1. DIRECT. If at all possible, I prefer to measure directly, as this is often the most accurate, easiest and quickest. For example, you are measuring a book for a box. Put the book on a squared corner of binders board and mark the height and width directly on the board.
2. COMPARATIVE. This involves two steps. For example, you want to measure the width of a spine. You could take a piece of paper and fold it around the spine, marking the width with a fold, pencil mark, or thumbnail indentation, then this can be used comparatively to transfer the measurement to a spine piece. An additional benefit of this method is repeatability. Dividers (technically called divider calipers) also measure comparatively, and they are often used in bookbinding to space sewing holes or holes. A jig (aka. template or guide) would also fall into this category, since they are a separate materials set at a desired measurement. Examples of this include using the width of a ruler to trim turn-ins after the boards are adhered to the covering material, or a corner jig to cut a precise 45 degree corner. Also, the inner and outer gauges on a board shear (which can be set comparatively or numerically) are technically fixtures, not jigs, since the hold the workpiece and don’t guide a cutting tool.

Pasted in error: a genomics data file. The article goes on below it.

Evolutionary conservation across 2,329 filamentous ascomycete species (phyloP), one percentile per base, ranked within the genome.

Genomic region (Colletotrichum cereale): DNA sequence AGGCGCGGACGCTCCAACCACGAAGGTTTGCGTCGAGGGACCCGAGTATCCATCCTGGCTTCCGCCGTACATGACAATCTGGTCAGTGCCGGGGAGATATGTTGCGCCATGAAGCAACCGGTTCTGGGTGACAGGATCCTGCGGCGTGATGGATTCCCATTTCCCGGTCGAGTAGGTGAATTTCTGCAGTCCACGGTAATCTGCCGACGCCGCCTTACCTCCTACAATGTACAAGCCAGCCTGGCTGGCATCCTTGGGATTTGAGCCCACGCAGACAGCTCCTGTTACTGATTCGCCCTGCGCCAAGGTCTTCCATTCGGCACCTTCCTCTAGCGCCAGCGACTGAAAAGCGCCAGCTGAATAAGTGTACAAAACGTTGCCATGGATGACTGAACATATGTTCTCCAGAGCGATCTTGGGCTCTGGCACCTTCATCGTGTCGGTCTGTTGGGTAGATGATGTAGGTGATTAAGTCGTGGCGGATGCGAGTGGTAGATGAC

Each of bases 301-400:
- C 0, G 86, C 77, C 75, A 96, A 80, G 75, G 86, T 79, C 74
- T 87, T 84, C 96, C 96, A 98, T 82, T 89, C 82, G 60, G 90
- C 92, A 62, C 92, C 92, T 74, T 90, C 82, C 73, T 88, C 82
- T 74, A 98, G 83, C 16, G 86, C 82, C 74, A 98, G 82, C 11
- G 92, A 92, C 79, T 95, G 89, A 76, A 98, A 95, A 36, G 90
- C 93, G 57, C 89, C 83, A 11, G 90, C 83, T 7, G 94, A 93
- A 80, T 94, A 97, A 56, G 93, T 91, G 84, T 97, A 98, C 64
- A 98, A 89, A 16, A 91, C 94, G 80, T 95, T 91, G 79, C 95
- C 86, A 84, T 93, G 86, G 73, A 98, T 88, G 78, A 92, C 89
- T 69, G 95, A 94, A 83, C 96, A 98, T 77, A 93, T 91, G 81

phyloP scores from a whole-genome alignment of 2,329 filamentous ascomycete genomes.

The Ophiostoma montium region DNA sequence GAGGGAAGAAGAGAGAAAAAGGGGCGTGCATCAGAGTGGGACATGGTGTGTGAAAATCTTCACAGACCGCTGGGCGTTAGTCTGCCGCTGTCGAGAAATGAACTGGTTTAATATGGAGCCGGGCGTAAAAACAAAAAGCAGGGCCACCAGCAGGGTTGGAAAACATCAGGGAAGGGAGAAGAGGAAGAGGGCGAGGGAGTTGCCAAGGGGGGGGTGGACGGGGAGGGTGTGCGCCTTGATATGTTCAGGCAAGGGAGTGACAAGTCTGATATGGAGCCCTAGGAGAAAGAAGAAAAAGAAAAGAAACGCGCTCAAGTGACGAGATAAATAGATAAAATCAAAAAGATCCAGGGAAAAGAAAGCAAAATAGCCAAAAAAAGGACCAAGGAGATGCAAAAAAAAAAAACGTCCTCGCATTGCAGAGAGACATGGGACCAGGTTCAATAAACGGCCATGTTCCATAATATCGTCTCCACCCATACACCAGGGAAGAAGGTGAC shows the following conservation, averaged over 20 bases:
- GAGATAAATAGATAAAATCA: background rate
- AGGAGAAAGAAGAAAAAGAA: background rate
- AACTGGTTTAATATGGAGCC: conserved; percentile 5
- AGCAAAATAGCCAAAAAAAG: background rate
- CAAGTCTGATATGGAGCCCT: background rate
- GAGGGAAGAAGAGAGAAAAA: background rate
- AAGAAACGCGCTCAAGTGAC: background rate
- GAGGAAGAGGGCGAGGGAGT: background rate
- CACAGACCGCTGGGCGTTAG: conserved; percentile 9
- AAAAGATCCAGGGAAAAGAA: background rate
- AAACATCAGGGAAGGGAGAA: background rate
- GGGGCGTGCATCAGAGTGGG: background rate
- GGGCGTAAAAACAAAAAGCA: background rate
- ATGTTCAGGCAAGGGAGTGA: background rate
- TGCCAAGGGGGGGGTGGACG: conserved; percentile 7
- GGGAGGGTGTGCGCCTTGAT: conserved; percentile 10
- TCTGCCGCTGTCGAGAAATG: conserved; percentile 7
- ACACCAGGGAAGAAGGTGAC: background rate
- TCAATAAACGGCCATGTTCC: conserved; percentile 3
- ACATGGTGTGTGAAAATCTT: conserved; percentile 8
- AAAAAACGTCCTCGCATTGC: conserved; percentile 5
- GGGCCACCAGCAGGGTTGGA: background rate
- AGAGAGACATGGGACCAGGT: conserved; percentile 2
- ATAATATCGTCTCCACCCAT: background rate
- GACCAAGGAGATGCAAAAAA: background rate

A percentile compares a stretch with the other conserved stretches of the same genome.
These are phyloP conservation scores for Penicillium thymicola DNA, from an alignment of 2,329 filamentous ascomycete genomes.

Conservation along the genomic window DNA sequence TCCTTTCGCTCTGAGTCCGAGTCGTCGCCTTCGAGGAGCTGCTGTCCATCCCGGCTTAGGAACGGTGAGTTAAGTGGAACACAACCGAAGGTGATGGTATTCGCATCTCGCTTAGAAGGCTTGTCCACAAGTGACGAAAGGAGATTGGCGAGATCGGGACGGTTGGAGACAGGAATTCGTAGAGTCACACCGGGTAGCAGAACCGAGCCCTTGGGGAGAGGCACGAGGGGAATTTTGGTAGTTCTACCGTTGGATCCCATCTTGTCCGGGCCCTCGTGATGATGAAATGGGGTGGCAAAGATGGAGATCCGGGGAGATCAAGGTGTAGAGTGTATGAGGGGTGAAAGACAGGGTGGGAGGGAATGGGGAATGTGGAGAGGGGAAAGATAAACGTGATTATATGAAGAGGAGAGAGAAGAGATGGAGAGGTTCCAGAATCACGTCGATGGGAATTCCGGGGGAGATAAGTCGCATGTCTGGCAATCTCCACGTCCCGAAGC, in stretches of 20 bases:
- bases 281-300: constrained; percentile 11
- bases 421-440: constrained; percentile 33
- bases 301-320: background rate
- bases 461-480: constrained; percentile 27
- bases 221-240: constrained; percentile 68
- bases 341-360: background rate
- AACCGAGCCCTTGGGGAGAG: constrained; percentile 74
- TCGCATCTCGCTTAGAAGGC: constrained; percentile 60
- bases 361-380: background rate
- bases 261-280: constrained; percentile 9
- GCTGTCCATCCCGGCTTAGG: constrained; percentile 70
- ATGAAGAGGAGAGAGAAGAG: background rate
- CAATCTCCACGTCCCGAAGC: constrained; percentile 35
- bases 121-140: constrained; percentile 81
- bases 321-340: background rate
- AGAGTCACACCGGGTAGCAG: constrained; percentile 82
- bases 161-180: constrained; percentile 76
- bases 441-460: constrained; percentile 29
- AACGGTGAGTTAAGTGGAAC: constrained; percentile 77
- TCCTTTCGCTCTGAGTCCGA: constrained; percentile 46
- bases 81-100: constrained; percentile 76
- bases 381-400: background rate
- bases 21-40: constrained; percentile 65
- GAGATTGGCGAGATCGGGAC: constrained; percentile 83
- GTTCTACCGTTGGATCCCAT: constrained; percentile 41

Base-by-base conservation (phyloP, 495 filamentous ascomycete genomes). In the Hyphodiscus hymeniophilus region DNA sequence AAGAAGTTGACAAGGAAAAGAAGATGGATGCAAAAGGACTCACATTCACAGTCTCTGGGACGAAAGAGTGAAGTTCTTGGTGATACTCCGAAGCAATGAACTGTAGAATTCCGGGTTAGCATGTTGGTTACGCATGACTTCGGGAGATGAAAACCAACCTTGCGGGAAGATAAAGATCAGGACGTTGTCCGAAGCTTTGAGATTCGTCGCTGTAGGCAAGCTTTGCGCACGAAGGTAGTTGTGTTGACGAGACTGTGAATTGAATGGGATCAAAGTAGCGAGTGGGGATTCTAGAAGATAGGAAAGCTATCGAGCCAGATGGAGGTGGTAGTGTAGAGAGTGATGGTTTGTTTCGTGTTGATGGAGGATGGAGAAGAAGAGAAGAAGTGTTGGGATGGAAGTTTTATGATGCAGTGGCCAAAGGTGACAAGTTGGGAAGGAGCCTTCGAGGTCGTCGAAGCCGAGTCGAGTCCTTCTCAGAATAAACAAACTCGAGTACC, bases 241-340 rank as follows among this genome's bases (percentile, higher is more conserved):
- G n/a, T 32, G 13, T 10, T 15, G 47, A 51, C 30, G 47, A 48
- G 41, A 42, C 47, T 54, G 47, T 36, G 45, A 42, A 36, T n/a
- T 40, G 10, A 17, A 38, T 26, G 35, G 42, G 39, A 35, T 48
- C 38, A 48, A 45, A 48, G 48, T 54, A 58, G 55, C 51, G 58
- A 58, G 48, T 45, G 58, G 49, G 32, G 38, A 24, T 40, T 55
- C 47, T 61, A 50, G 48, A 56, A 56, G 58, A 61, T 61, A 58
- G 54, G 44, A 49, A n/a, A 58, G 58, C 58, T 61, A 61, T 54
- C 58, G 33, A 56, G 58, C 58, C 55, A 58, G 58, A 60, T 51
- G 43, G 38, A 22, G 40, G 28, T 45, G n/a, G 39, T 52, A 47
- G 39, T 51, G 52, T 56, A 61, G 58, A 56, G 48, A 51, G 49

3. NUMERIC. This is often what people think of as measuring. It involves taking a comparative measure, then transferring it to numbers, then transferring the numbers back to a comparative length. This gives you three chances to make a mistake. But for large projects, or ones with multiple workers, this is often the best method. Vernier, Dial or Digital Calipers can be used comparativly or numerically, in fact if they have Statistical Process Control (SPC) they allow a third party to track and record the accuracy, possibly placing them in a different category altogether. Digital box measuring machines, such as the KASEMAKE Book Measure, also convert physical dimensions to numbers.
There is not one best way of measuring for every circumstance, but it is good to evaluate options depending on the task.
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But cutting’s more fun…